The ruin of the figures is so complete that it is impossible to judge of their original condition, but the vestiges that remain have no suggestion of Leonardo. Colour and modelling have disappeared. The miniaturelike elaboration of detail of the Duchess's brocaded robe, the dwarf-like children, the stiff angularity of outline, suggest that the painter belonged to the earlier Lombard School before becoming Leonardo's assistant. The grouping of the four figures and such details as are still visible resemble the portraits in the Brera altar-piece attributed formerly to Zenale, then by Morelli to Bernardino de' Conti, and now described officially, as " a picture of the transition from the old Lombard School to that of Leonardo."
1 Uzielli (1896), p. 192.
Ludovic's memorandum only shows that he wished Leonardo to undertake the work. There were some steps between this and performance.
Did Leonardo, then, ever paint the portraits either of Ludovic or Beatrice d'Este? All the answer possible is that there is no documentary evidence of his having done so, and there is no portrait of either in existence in the better-known collections which can be accepted as his work. Whoever the profile portrait in the Ambrosiana may represent-whether a princess of the house of Sforza or no-it is certainly not the work of Leonardo, but of Ambrogio de Predis, as Morelli has shown by examination of characteristic details.
That Leonardo never painted Beatrice d'Este, or that at any rate no such picture existed in Milan a year after her death, is also to be inferred from the fact that in 1497 her sister Isabella, desiring to see some specimen of Leonardo's art, wrote to Cecilia Gallerani for the loan of her portrait. This suggests a possible reason why the picture of Beatrice never was painted. Leonardo painted Cecilia Gallerani and Lucrezia Crivelli. The young Duchess, who, as the Ferrarese orator reported to his master, refused to wear a vest of woven gold, the gift of her husband, if Cecilia Gallerani ever wore a similar one which the Duke had given her, saw in Leonardo the painter of her husband's mistresses.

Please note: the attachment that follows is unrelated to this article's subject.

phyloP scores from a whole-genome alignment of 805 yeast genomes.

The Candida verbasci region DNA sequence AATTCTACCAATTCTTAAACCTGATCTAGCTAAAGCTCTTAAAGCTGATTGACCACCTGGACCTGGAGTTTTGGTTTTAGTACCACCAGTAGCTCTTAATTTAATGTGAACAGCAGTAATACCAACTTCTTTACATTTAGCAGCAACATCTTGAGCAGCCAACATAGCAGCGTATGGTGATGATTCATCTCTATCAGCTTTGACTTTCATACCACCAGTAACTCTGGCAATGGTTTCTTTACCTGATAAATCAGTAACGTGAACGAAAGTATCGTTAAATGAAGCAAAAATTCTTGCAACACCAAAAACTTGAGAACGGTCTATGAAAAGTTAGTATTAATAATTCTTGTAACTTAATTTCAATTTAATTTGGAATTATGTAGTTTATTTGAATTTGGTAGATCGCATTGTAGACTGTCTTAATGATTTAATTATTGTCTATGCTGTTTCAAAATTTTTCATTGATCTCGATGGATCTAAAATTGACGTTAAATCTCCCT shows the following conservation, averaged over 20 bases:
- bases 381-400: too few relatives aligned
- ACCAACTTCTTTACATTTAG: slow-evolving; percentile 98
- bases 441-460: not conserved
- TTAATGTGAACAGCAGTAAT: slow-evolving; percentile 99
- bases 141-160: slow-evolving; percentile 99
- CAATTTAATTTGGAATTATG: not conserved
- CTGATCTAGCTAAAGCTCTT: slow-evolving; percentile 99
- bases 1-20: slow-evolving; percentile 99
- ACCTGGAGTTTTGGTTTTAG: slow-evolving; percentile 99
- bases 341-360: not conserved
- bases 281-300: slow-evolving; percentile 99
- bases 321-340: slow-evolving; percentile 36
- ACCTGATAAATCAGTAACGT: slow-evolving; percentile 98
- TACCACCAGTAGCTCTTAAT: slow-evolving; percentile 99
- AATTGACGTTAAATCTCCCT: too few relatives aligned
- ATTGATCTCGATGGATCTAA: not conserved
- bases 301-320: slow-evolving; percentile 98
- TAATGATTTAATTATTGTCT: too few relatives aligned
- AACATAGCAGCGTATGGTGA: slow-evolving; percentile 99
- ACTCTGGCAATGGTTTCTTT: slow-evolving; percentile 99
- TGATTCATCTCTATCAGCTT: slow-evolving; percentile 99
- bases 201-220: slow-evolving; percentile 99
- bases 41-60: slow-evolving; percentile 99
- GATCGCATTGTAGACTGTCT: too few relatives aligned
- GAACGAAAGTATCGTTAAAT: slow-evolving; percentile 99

These two portraits are the only other compositions dating from the period of his residence in Milan to which contemporary documents refer, except the commission for the monks of S. Francesco, which is the subject of an undated petition to the Duke discussed further on in relation to the picture.
The Adoration Of The Magi (detail)
Uffisi Gallery, Florence
In response to the request of the Marchioness Isabella, Cecilia Gallerani, who had been married to Count Ber-gamini, sent her portrait to Mantua with a prettily worded letter, saying that she would send it with even greater pleasure if it were more like her, begging the Marchioness, however, not to suppose that this is the fault of the master, for indeed she does not think that there lives his equal in the world, but the portrait was painted when she was quite young, and since then she has changed so much in features that no one would recognize that it was meant for her.1 The letter is dated April 29th, 1498. The picture must have been painted previously to September, 1492, the year of the death of Bernardo Bellincioni, who has described it in a sonnet, " Sopra il retracto de Madona Cecilia qual fece Maestro Leonardo."